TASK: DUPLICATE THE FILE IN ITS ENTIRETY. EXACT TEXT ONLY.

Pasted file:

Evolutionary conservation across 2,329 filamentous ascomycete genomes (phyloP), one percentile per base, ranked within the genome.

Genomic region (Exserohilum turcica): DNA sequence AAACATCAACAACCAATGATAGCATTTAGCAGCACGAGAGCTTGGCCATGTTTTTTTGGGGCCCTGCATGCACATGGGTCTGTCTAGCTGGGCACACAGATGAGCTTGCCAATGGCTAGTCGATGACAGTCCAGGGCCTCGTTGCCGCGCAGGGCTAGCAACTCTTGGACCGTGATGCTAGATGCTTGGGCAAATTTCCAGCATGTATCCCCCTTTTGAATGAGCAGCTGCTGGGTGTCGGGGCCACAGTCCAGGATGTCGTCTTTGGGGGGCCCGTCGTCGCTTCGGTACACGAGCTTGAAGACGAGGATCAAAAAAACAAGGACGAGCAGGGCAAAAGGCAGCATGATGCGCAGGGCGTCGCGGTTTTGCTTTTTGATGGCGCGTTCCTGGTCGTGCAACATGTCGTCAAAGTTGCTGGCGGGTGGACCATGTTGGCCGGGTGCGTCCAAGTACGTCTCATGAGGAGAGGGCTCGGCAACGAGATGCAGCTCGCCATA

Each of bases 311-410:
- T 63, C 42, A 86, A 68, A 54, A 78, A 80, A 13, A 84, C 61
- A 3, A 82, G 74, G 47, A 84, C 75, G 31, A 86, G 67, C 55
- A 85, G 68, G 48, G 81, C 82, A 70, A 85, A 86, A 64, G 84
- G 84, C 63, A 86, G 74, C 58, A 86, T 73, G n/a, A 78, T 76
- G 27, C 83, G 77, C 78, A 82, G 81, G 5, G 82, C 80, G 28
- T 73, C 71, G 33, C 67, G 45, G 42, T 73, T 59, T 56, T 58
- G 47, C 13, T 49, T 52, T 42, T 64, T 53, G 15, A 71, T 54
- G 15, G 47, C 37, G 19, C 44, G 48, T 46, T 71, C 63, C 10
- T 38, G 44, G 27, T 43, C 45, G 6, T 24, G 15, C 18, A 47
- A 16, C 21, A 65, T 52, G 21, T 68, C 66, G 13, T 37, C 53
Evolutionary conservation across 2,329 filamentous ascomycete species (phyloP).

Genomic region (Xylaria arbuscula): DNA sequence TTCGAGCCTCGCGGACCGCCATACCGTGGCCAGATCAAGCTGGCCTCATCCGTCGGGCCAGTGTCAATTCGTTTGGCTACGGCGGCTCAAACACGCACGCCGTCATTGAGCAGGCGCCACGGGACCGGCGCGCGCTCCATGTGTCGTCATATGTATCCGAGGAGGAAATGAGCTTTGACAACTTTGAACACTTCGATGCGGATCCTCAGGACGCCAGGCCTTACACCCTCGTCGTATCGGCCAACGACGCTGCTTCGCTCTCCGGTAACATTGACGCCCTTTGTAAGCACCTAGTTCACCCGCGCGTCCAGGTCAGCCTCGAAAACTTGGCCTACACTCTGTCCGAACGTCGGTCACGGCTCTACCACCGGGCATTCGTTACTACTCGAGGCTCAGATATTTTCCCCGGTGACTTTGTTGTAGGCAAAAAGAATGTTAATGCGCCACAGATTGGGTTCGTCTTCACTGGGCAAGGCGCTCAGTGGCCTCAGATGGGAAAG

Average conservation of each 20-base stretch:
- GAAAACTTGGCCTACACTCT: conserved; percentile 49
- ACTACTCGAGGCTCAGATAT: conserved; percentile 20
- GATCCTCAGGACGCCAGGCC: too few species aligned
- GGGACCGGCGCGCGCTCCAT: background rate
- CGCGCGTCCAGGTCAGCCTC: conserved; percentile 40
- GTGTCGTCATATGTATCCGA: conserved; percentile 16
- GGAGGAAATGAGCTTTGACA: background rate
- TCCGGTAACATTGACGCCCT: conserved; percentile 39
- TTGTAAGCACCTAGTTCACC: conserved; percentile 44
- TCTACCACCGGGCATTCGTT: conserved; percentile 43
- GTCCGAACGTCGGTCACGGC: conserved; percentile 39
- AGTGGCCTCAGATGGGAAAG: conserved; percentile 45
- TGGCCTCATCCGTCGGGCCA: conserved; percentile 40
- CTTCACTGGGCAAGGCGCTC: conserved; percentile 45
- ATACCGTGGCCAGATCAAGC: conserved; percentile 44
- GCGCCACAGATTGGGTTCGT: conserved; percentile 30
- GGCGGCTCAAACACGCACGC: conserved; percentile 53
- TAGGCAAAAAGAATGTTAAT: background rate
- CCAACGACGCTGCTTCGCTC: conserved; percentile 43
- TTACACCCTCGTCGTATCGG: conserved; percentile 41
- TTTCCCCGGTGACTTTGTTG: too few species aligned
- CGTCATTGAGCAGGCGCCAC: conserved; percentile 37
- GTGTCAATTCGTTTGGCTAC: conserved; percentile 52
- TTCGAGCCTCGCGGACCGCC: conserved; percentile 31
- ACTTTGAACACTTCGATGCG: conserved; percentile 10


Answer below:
Evolutionary conservation across 2,329 filamentous ascomycete genomes (phyloP), one percentile per base, ranked within the genome.

Genomic region (Exserohilum turcica): DNA sequence AAACATCAACAACCAATGATAGCATTTAGCAGCACGAGAGCTTGGCCATGTTTTTTTGGGGCCCTGCATGCACATGGGTCTGTCTAGCTGGGCACACAGATGAGCTTGCCAATGGCTAGTCGATGACAGTCCAGGGCCTCGTTGCCGCGCAGGGCTAGCAACTCTTGGACCGTGATGCTAGATGCTTGGGCAAATTTCCAGCATGTATCCCCCTTTTGAATGAGCAGCTGCTGGGTGTCGGGGCCACAGTCCAGGATGTCGTCTTTGGGGGGCCCGTCGTCGCTTCGGTACACGAGCTTGAAGACGAGGATCAAAAAAACAAGGACGAGCAGGGCAAAAGGCAGCATGATGCGCAGGGCGTCGCGGTTTTGCTTTTTGATGGCGCGTTCCTGGTCGTGCAACATGTCGTCAAAGTTGCTGGCGGGTGGACCATGTTGGCCGGGTGCGTCCAAGTACGTCTCATGAGGAGAGGGCTCGGCAACGAGATGCAGCTCGCCATA

Each of bases 311-410:
- T 63, C 42, A 86, A 68, A 54, A 78, A 80, A 13, A 84, C 61
- A 3, A 82, G 74, G 47, A 84, C 75, G 31, A 86, G 67, C 55
- A 85, G 68, G 48, G 81, C 82, A 70, A 85, A 86, A 64, G 84
- G 84, C 63, A 86, G 74, C 58, A 86, T 73, G n/a, A 78, T 76
- G 27, C 83, G 77, C 78, A 82, G 81, G 5, G 82, C 80, G 28
- T 73, C 71, G 33, C 67, G 45, G 42, T 73, T 59, T 56, T 58
- G 47, C 13, T 49, T 52, T 42, T 64, T 53, G 15, A 71, T 54
- G 15, G 47, C 37, G 19, C 44, G 48, T 46, T 71, C 63, C 10
- T 38, G 44, G 27, T 43, C 45, G 6, T 24, G 15, C 18, A 47
- A 16, C 21, A 65, T 52, G 21, T 68, C 66, G 13, T 37, C 53
Evolutionary conservation across 2,329 filamentous ascomycete species (phyloP).

Genomic region (Xylaria arbuscula): DNA sequence TTCGAGCCTCGCGGACCGCCATACCGTGGCCAGATCAAGCTGGCCTCATCCGTCGGGCCAGTGTCAATTCGTTTGGCTACGGCGGCTCAAACACGCACGCCGTCATTGAGCAGGCGCCACGGGACCGGCGCGCGCTCCATGTGTCGTCATATGTATCCGAGGAGGAAATGAGCTTTGACAACTTTGAACACTTCGATGCGGATCCTCAGGACGCCAGGCCTTACACCCTCGTCGTATCGGCCAACGACGCTGCTTCGCTCTCCGGTAACATTGACGCCCTTTGTAAGCACCTAGTTCACCCGCGCGTCCAGGTCAGCCTCGAAAACTTGGCCTACACTCTGTCCGAACGTCGGTCACGGCTCTACCACCGGGCATTCGTTACTACTCGAGGCTCAGATATTTTCCCCGGTGACTTTGTTGTAGGCAAAAAGAATGTTAATGCGCCACAGATTGGGTTCGTCTTCACTGGGCAAGGCGCTCAGTGGCCTCAGATGGGAAAG

Average conservation of each 20-base stretch:
- GAAAACTTGGCCTACACTCT: conserved; percentile 49
- ACTACTCGAGGCTCAGATAT: conserved; percentile 20
- GATCCTCAGGACGCCAGGCC: too few species aligned
- GGGACCGGCGCGCGCTCCAT: background rate
- CGCGCGTCCAGGTCAGCCTC: conserved; percentile 40
- GTGTCGTCATATGTATCCGA: conserved; percentile 16
- GGAGGAAATGAGCTTTGACA: background rate
- TCCGGTAACATTGACGCCCT: conserved; percentile 39
- TTGTAAGCACCTAGTTCACC: conserved; percentile 44
- TCTACCACCGGGCATTCGTT: conserved; percentile 43
- GTCCGAACGTCGGTCACGGC: conserved; percentile 39
- AGTGGCCTCAGATGGGAAAG: conserved; percentile 45
- TGGCCTCATCCGTCGGGCCA: conserved; percentile 40
- CTTCACTGGGCAAGGCGCTC: conserved; percentile 45
- ATACCGTGGCCAGATCAAGC: conserved; percentile 44
- GCGCCACAGATTGGGTTCGT: conserved; percentile 30
- GGCGGCTCAAACACGCACGC: conserved; percentile 53
- TAGGCAAAAAGAATGTTAAT: background rate
- CCAACGACGCTGCTTCGCTC: conserved; percentile 43
- TTACACCCTCGTCGTATCGG: conserved; percentile 41
- TTTCCCCGGTGACTTTGTTG: too few species aligned
- CGTCATTGAGCAGGCGCCAC: conserved; percentile 37
- GTGTCAATTCGTTTGGCTAC: conserved; percentile 52
- TTCGAGCCTCGCGGACCGCC: conserved; percentile 31
- ACTTTGAACACTTCGATGCG: conserved; percentile 10